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Can you ask for feedback after an interview?

It is important that you continue to develop your personal development by asking for feedback after unsuccessful job interviews. It will help you on the path to your dream job!

Can you ask for feedback after an interview?

Job hunting can feel like a slog, especially if you’re faced with rejection after rejection. But what if you could make the whole process more efficient by asking for feedback? Many people feel uncomfortable asking for interview feedback and are worried they’ll look too bold or even make the hiring manager uncomfortable. But perhaps they’re missing a trick…

“Asking for interview feedback takes great strength of character as it shows you’re not afraid of criticism. From a manager’s point of view, this is an incredibly attractive quality in a candidate.”

Is it okay to ask for interview feedback?

Yes, it’s a good idea to ask for feedback after an interview as it enables you to understand both your strengths and weaknesses, all through the eyes of an employer. Since interviewers see an average of 6 candidates per vacancy, they’re able to provide you with invaluable advice about how you can improve.

How to ask for interview feedback

There are a couple of different ways you could ask for interview feedback. Firstly, you could be bold and ask the interviewer for feedback at the end of the interview before you leave. 

The second way to ask for interview feedback is to wait for the call or email to hear if you’ve been successful. Chances are, if you’re asking for feedback at this point then you probably haven’t been successful. 

Not all interviewers will be comfortable with the face-to-face option and would prefer to give interview feedback over email or phone, so it’s down to you to gauge their level of comfort. 

Examples of asking for interview feedback

Asking during the interview:

  • ‘I’ve really enjoyed the interview and hope I’ve come across well. Before I leave, could you tell me if you have any doubts about my ability to succeed in this role?’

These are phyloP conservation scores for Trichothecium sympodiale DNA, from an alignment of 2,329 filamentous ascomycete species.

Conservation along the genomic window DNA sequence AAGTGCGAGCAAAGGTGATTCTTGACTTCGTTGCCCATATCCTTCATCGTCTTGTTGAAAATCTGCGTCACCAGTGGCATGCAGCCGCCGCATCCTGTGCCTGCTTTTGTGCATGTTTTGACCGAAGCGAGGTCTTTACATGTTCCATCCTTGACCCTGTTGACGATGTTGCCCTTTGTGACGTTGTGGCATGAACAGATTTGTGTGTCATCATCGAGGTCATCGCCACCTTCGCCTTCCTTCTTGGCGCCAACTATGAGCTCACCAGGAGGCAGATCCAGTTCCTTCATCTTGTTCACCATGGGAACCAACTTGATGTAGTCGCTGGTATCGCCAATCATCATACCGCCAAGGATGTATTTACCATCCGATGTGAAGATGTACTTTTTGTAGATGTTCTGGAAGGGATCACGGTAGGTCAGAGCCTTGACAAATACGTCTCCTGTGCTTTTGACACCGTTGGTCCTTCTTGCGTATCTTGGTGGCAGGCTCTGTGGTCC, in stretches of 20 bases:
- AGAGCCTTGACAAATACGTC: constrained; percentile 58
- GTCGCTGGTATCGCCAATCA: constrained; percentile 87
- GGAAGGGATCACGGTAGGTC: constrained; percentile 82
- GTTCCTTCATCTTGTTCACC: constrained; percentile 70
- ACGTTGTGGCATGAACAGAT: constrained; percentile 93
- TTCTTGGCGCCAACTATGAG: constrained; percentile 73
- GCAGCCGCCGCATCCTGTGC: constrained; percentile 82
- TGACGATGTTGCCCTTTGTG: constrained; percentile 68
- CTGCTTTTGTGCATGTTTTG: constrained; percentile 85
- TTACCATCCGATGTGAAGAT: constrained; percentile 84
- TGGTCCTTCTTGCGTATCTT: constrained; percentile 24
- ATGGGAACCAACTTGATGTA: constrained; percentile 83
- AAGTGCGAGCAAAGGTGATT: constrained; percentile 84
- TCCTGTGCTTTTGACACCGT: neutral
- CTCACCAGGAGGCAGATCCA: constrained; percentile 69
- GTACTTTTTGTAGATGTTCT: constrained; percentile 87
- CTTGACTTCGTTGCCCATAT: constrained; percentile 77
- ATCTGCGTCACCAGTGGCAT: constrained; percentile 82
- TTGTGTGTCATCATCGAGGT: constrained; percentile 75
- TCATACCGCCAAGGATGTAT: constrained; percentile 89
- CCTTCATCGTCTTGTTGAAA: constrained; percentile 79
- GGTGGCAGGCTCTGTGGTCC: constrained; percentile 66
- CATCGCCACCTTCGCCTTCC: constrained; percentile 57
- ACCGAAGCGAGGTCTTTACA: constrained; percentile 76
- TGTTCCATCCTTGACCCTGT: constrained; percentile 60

• ‘I understand there are other candidates and the competition is strong. Are there any areas I’m lacking in in comparison to the other candidates you’ve seen?’
  • ‘I understand you provide training. But if I was to be successful with this role, are there any areas of the job you think I’d struggle with currently?’

Asking after the interview:

  • ‘I really appreciate the opportunity and would be grateful if you’re able to share some feedback with me about where I performed well, and what I could have done better.’
  • ‘Thank you for the opportunity. I understand the other candidates were stronger. What would you have needed to see from me to hire me?’
  • ‘I really liked the company and the sound of the role but understand I’m not quite right for it at the moment. If I was to reapply in 6-12 months time, what difference would you like to see in me?’

5 benefits of asking for feedback after an interview

You show strength of character

Asking for interview feedback takes great strength of character as it shows you’re not afraid of criticism. From a manager’s point of view, this is an incredibly attractive quality in a candidate. Managers like to work with people who are open to learning and taking feedback on board. It also shows you’re not afraid of having uncomfortable conversations – which may be a huge bonus if customer interaction is part of the role.

Allows you to address any concerns

What happens if you leave the interview whilst the interviewer isn’t sure if you’re the right fit for the role? You’ll probably end up getting rejected. But if you ask for feedback while you’re still in the interview room, you have the opportunity to address any concerns with the hiring manager and convince them you’re the right person for the job!

You can gauge the interviewer’s management style

Asking for feedback will give you a small insight into the interviewer’s management style. Perhaps they’ll deliver feedback very clearly and constructively, pointing out both the positives and the negatives. Or perhaps they’re a little too direct and hard on the criticism. This gives you a good glimpse into how you’ll work together on the job.

Develops your self-awareness

Receiving feedback from others is a great way to develop your self-awareness. Very often, other people pick up on things about you that you’re not even aware of. This brings the unconscious into the conscious, and allows you to start working on that area to improve it.

Allows you to improve next time

Whatever the feedback, it can be used to improve your interview performance next time. Interviewers spend a lot of time assessing different candidates, so they’ll be able to offer you valuable advice about how you can take it up a level next time.

If you’re currently applying for jobs, don’t forget to check out our top interview tips.

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